The­atre Com­ing Clean

The Guardian - G2 - - Live Reviews - Michael Billing­ton


Trafal­gar Stu­dios, Lon­don

Un­til 2 Fe­bru­ary

Kevin Elyot will al­ways be re­mem­bered for My Night With Reg. How­ever, Com­ing Clean, first seen at the Bush in 1982 and now trans­ferred to the West End in a King’s Head re­vival, marked his de­but and re­veals his ca­pac­ity to ex­plore dif­fer­ent as­pects of gay cul­ture while ex­ploit­ing the stan­dard tropes of do­mes­tic drama. The fit is noth­ing like as per­fect as in his later work but, as this pro­duc­tion re­minds us, the prom­ise is pal­pa­bly there.

It is sig­nif­i­cant that the play first ap­peared in the same year as The Real Thing. Al­though noth­ing like as struc­turally in­ge­nious as Tom Stoppard’s play, it deals with the same sub­ject: the pain of in­fi­delity. Tony, an as­pir­ing writer, and Greg, an Amer­i­can aca­demic, have set­tled into a com­fort­able, quasi-monog­a­mous re­la­tion­ship af­ter co­hab­it­ing for five years. Their lives are dis­rupted when they hire a young cleaner, an out-of-work ac­tor named Robert. His ev­ery move seems to in­fu­ri­ate Greg, whose jokes he tact­lessly caps dur­ing a dis­as­trous din­ner party, while Tony shame­lessly flirts with this Adon­is­like house­boy. Un­sur­pris­ingly, it is Robert who drives a wedge be­tween the long-term lovers.

Elyot fre­quently falls back on the stock de­vices of the tra­di­tional West End play. One of the lovers un­ex­pect­edly re­turns from a week­end away to dis­cover his part­ner in fla­grante. Elyot also in­tro­duces a flam­boy­ant neigh­bour, Wil­liam, whose pur­pose seems to be to pro­vide comic relief – un­til he gets beaten up by a piece of rough trade. But what Elyot cap­tures well is the con­test be­tween emo­tional com­mit­ment and sex­ual free­dom. He sug­gests that Tony and Greg, while en­joy­ing one-night stands, are bound to­gether by cus­tom, shared in­ter­ests and un­spo­ken love: the re­al­i­sa­tion that one of them has been en­gaged in a longterm af­fair poignantly re­veals the mix of hurt, wounded pride and so­cial em­bar­rass­ment prompted by be­trayal.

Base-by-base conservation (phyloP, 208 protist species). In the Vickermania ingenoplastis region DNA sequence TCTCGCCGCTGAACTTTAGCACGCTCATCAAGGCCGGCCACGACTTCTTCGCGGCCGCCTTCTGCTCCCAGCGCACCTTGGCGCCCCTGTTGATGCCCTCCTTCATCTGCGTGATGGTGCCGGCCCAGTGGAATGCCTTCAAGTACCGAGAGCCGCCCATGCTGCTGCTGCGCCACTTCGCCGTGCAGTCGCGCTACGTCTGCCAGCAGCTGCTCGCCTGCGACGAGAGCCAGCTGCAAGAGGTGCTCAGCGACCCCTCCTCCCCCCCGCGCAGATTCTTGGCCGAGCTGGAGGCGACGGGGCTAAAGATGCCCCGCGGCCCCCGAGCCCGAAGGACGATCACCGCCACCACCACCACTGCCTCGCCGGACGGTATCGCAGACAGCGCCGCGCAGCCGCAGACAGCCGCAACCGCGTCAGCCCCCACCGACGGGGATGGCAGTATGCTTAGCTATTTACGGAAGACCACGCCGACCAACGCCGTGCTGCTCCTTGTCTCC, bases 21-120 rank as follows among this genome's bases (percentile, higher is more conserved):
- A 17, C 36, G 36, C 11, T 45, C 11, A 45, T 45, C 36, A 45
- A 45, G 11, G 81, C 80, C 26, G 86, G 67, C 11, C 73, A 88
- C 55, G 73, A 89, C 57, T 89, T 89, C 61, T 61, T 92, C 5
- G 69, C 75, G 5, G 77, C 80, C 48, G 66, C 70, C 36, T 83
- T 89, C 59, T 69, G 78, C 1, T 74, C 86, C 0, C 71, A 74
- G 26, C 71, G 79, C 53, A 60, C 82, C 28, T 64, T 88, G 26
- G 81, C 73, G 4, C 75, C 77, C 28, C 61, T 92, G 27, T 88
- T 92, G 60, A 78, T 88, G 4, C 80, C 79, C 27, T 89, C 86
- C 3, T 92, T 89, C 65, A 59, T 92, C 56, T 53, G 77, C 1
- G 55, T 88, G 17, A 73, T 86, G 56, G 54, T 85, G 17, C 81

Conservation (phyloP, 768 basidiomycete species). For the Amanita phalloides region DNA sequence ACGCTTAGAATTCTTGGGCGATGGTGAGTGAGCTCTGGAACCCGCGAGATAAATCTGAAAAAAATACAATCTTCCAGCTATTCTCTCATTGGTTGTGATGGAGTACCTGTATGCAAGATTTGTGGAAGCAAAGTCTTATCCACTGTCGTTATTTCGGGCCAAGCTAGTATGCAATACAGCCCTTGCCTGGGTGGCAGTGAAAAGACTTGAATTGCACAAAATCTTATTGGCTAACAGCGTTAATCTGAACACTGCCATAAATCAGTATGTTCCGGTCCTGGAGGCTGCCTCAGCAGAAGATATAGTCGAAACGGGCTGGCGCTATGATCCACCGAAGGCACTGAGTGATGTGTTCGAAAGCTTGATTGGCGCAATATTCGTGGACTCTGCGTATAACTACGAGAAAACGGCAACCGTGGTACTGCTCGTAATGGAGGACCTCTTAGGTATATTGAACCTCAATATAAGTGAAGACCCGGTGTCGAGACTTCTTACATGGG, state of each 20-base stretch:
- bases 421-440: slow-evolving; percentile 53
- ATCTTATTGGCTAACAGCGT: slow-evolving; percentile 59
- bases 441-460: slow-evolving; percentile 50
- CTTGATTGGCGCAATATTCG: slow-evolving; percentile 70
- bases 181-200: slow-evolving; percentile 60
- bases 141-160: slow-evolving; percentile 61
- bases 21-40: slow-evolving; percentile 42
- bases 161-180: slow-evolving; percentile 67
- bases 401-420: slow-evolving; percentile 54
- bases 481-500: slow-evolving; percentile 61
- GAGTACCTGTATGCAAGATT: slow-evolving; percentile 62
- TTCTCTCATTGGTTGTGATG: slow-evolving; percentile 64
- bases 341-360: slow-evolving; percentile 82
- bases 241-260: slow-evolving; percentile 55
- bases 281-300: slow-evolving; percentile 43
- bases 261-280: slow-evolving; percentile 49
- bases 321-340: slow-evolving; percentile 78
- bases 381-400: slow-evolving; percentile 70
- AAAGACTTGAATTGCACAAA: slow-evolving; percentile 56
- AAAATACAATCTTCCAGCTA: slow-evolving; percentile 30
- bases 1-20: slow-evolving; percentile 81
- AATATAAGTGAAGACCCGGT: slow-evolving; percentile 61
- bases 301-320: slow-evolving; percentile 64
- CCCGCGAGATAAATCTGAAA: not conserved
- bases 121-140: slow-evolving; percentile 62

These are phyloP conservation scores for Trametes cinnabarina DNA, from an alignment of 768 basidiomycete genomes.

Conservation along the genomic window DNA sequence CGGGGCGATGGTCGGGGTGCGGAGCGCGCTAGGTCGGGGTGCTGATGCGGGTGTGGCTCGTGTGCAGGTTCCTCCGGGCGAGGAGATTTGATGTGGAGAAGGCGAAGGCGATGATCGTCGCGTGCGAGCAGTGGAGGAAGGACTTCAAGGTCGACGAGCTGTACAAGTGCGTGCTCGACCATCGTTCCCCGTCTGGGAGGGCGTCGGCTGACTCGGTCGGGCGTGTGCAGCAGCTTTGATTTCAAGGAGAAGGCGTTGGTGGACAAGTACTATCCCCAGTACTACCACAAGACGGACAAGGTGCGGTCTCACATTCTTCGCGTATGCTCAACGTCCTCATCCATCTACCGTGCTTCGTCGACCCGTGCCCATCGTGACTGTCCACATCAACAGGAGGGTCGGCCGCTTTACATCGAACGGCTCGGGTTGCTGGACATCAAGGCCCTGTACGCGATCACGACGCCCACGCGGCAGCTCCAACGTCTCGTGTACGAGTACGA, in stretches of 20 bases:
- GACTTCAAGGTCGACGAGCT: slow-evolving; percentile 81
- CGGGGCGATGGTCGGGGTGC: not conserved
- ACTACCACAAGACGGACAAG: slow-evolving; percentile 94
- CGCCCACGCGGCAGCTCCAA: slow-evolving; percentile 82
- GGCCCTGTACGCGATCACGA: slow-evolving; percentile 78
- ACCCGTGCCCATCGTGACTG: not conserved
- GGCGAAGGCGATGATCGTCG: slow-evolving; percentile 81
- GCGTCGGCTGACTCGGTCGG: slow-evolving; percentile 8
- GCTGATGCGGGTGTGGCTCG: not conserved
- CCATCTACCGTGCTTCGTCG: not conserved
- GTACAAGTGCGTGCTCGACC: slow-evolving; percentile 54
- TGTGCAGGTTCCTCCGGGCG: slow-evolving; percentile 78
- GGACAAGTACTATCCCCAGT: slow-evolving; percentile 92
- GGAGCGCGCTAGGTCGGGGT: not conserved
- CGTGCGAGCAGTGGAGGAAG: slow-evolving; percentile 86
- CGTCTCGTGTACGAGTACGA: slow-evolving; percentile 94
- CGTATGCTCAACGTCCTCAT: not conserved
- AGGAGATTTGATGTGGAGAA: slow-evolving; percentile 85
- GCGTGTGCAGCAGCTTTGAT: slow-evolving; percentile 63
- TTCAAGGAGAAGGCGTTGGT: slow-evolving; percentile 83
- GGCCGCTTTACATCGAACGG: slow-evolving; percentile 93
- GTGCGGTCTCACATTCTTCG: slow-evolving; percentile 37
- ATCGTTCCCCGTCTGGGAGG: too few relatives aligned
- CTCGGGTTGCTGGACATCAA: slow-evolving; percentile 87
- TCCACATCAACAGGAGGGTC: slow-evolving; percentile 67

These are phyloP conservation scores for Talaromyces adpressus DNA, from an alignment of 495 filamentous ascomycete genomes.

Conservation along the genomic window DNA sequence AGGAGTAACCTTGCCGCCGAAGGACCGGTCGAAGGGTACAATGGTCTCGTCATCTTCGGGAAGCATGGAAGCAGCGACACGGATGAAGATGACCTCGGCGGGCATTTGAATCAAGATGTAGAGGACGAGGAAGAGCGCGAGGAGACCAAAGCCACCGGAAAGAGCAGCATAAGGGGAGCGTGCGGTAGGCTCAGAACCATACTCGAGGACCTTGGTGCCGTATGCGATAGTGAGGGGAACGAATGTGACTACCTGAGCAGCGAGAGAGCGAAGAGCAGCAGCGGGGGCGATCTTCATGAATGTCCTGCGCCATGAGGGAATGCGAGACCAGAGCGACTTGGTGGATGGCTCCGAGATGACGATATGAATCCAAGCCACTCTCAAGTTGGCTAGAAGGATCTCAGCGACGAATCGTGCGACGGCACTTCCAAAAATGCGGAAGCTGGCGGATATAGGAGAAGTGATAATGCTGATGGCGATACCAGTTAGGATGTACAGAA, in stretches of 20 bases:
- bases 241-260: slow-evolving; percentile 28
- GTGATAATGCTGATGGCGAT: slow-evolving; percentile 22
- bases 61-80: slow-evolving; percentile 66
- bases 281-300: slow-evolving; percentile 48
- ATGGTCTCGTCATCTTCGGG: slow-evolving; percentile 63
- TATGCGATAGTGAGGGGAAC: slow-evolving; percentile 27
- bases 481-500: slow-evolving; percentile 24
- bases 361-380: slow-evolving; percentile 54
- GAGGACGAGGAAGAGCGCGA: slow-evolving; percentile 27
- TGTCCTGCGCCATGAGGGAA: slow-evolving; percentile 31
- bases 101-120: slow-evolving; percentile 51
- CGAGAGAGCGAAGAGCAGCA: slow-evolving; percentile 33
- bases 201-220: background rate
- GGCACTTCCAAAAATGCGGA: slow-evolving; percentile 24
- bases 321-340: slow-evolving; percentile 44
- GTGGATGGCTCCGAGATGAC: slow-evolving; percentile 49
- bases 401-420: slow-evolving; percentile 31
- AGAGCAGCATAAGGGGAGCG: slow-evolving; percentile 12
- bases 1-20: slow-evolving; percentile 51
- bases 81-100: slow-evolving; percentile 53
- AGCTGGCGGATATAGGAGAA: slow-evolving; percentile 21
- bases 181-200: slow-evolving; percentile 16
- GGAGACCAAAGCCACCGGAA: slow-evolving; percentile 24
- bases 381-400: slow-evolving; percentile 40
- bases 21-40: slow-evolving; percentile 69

Adam Spread­bury-Ma­her’s pro­duc­tion rightly pre­serves the play’s pe­riod feel: this is not only a pre-Aids world, but one where a pint of beer costs 90p. Amanda Mas­caren­has’s de­sign also catches the shabby qual­ity of a Ken­tish Town flat dec­o­rated by a faded por­trait of the Queen Mum and with wine stains em­bed­ded in the car­pet. The per­for­mances are mostly good. Lee Knight is out­stand­ing as Tony, show­ing how his be­hav­iour shifts ac­cord­ing to the com­pany he is in: with his lover, Greg, he is all de­voted so­bri­ety, whereas with his out­ra­geous friend, Wil­liam, he ac­quires a ve­neer of head-toss­ing camp. Stanton Plum­mer-Cam­bridge also lends Greg the right worko­ri­en­tated earnest­ness, and it’s more Elyot’s fault than his that it’s hard to credit that the char­ac­ter has en­joyed half the gay men in Lon­don. Tom Lambert, re­sem­bling a young Michael York, pins down the cleaner’s mix of cal­cu­la­tion and sen­su­al­ity, and El­liot Hadley, at one point en­thu­si­as­ti­cally gob­bling a cream eclair, never know­ingly un­der­acts as the next-door disco-queen.

Later plays such as The In­her­i­tance and An­gels in Amer­ica have of­fered a more com­pre­hen­sive view of gay re­la­tion­ships. But Elyot, as far as Bri­tain goes, was a pi­o­neer in the field, and his de­but play shows that, what­ever your ori­en­ta­tion, few things are more dev­as­tat­ing than sex­ual de­cep­tion.

It pre­serves the play’s pe­riod feel: this is not only a preAids world, but one where a pint of beer is 90p

Love tri­an­gle … Stanton Plum­merCam­bridge, Tom Lambert, Lee Knight

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